Enhanced in-situ biodenitrification is a feasible technology to recovery groundwater polluted by nitrates and achieves drinking water standards. Under optimum conditions, nitrate is reduced by autochthonous bacteria trough different reactions until arrive to harmless dinitrogen gas. Isotopic fractionation monitoring in field applications allows knowing the exact degree and the real scope of this technology. Using the Rayleigh equation the change in the isotope ratio of the nitrate molecule (δ15N-NO3-, δ18O-NO3-) is related to the fraction of molecules remaining as a result of biodenitrification. However, Rayleigh application at field scale is sometimes limited due to other processes involved during groundwater flow such as dispersion or adsorption and geological media heterogeneities that interferes in concentration values. Then, include isotope fractionation processes in reactive transport models is a useful tool to interpret and predict data from in-situ biodenitrification. We developed a reactive transport model of enhanced in situ application at field scale in a fractured aquifer that considers biogeochemical processes as well as isotope fractionation to enable better monitoring and management of this technology. Processes considered were: microbiological- exogenous and endogenous nitrate and sulfate respiration coupled with microbial growth and decay, geochemical reactions (precipitation of calcite) and isotopic fractionation (δ15N-NO3-; δ18O- NO3- and carbon isotope network). The 2-D simulations at field scale were developed using PHAST code. Modeling of nitrate isotope geochemistry has allowed determining the extent of biodenitrification in model domain. We have quantified which is the importance in decreasing of nitrate concentrations due to biodegradation (percentage of biodegradation, 'B%') and due to dilution process (percentage of dilution, 'D%'). On the other hand, the stable carbon isotope geochemistry has been modeled. We have considered the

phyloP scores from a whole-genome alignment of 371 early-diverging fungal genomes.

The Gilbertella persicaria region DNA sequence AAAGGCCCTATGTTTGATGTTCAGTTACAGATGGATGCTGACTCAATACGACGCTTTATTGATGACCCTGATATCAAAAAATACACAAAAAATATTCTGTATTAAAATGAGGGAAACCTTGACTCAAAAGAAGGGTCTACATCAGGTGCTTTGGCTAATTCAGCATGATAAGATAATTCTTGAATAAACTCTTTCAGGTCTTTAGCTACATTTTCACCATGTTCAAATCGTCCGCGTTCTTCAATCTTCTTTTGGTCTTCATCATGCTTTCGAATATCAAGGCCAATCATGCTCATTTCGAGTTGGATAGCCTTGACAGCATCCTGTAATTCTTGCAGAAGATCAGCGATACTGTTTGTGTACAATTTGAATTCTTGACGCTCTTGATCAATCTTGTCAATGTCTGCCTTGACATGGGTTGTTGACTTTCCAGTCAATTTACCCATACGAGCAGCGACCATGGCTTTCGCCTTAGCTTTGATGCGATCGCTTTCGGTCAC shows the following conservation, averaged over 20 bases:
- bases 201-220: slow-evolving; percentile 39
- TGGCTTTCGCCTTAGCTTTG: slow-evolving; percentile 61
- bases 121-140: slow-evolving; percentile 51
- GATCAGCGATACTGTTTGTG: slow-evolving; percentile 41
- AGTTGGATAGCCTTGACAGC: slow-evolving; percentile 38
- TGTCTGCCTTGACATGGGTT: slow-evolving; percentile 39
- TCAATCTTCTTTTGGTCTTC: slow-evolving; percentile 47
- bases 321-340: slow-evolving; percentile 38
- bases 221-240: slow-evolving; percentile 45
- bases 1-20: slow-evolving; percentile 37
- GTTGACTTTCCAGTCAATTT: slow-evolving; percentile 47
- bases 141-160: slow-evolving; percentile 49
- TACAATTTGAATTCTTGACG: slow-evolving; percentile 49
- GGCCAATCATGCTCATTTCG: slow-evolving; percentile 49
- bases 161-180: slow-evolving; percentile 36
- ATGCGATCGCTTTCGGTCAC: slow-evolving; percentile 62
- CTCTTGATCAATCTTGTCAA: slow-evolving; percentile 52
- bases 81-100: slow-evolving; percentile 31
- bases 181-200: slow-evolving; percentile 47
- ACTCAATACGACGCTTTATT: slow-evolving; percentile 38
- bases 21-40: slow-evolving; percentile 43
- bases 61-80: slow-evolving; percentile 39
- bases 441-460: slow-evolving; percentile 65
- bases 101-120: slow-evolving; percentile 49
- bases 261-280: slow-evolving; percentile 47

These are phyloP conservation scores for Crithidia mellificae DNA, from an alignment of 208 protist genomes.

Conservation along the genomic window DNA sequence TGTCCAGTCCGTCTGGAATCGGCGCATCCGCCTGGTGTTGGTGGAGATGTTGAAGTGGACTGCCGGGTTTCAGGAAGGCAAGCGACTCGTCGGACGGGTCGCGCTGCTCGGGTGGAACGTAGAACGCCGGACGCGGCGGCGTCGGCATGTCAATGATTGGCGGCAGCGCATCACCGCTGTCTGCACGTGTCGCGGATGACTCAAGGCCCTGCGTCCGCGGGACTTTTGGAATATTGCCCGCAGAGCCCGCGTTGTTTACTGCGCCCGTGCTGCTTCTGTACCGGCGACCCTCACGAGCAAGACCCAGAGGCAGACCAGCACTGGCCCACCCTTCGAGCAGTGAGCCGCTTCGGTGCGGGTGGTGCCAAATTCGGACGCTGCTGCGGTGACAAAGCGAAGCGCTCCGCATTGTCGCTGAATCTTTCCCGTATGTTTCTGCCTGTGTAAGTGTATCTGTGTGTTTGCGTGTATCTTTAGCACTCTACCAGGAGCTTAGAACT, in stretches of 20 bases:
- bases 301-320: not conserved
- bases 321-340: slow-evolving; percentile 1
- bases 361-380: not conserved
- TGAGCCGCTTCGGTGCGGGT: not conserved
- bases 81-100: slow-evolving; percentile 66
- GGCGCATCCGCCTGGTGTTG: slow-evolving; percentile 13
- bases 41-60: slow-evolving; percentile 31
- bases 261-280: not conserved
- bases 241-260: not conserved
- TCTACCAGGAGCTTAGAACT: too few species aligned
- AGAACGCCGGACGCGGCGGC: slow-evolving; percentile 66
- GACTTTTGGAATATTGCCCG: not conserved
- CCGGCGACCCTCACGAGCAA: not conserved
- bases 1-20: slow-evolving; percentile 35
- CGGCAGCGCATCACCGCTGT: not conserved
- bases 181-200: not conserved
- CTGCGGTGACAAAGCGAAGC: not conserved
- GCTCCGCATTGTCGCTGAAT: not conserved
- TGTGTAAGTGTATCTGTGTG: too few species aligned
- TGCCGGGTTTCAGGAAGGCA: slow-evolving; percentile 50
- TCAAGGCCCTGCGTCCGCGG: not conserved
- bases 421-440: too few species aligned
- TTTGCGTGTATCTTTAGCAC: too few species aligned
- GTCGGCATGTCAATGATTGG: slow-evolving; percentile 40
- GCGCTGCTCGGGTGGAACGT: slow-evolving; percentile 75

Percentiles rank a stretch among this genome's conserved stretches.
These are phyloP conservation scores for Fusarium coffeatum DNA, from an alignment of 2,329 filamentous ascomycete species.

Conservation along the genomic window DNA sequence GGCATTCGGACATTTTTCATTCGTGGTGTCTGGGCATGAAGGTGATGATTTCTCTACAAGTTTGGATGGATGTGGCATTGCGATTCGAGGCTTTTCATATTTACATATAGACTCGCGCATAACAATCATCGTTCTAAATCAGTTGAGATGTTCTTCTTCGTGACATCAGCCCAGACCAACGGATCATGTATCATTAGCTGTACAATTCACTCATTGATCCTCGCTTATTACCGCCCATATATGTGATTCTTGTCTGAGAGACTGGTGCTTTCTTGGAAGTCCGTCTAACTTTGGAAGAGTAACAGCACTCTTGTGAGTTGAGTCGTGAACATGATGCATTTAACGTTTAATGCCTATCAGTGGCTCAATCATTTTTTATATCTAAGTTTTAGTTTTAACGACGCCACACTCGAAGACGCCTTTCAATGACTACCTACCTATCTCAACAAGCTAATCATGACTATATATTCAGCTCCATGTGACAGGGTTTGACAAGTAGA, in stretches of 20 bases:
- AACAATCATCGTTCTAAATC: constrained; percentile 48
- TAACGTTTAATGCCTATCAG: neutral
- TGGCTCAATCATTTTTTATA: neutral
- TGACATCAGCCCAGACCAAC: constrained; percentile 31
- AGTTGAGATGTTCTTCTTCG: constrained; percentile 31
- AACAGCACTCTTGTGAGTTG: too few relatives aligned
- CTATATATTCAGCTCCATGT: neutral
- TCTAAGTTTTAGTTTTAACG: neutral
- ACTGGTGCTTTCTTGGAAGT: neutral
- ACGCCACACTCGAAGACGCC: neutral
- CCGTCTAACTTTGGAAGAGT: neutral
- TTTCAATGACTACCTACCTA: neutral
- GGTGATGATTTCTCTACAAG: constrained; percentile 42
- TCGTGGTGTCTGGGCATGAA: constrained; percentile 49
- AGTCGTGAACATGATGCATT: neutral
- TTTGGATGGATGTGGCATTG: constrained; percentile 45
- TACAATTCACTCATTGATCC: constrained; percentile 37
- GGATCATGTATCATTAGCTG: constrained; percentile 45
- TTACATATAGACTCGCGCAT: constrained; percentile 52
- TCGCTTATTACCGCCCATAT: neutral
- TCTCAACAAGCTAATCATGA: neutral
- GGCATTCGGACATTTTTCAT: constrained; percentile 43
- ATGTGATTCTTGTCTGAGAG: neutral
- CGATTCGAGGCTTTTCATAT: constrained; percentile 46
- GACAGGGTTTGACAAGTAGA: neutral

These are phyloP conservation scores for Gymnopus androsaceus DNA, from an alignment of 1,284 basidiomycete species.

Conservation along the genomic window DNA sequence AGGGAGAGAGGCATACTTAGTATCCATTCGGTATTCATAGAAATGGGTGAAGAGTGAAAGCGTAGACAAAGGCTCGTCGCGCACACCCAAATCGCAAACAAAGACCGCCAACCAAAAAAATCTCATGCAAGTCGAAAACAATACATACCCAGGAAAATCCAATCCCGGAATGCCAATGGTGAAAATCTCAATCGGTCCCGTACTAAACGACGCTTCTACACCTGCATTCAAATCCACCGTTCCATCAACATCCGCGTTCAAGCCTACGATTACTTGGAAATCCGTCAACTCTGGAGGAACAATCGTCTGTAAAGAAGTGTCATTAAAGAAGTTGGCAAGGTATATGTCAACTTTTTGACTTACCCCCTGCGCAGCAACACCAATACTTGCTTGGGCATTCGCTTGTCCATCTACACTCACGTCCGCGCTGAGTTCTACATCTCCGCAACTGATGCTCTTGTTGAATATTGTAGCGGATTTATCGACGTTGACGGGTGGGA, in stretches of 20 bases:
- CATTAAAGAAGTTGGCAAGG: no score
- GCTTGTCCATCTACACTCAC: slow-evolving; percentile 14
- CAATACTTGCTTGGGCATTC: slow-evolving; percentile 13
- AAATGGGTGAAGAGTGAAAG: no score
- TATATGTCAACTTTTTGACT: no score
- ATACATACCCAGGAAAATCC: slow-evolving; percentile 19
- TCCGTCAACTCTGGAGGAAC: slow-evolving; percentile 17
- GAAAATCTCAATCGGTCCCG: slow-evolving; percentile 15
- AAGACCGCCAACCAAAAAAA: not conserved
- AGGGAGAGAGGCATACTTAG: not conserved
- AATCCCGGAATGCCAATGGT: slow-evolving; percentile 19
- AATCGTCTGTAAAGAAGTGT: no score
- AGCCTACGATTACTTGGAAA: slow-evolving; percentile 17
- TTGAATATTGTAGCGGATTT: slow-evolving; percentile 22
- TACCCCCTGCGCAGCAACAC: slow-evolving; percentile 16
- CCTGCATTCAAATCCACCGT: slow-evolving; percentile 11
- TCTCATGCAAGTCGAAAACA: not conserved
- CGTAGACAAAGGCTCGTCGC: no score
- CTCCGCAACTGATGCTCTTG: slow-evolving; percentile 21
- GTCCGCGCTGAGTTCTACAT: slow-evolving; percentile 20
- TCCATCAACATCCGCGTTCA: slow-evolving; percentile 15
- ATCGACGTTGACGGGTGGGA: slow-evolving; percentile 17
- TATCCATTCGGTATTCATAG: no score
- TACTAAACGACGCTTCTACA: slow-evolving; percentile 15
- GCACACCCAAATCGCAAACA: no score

7. Scale of human mobility in the southern Andes (Argentina and Chile): A new framework based on strontium isotopes.

    Science.gov (United States)

    Barberena, Ramiro; Durán, Víctor A; Novellino, Paula; Winocur, Diego; Benítez, Anahí; Tessone, Augusto; Quiroga, María N; Marsh, Erik J; Gasco, Alejandra; Cortegoso, Valeria; Lucero, Gustavo; Llano, Carina; Knudson, Kelly J

    2017-10-01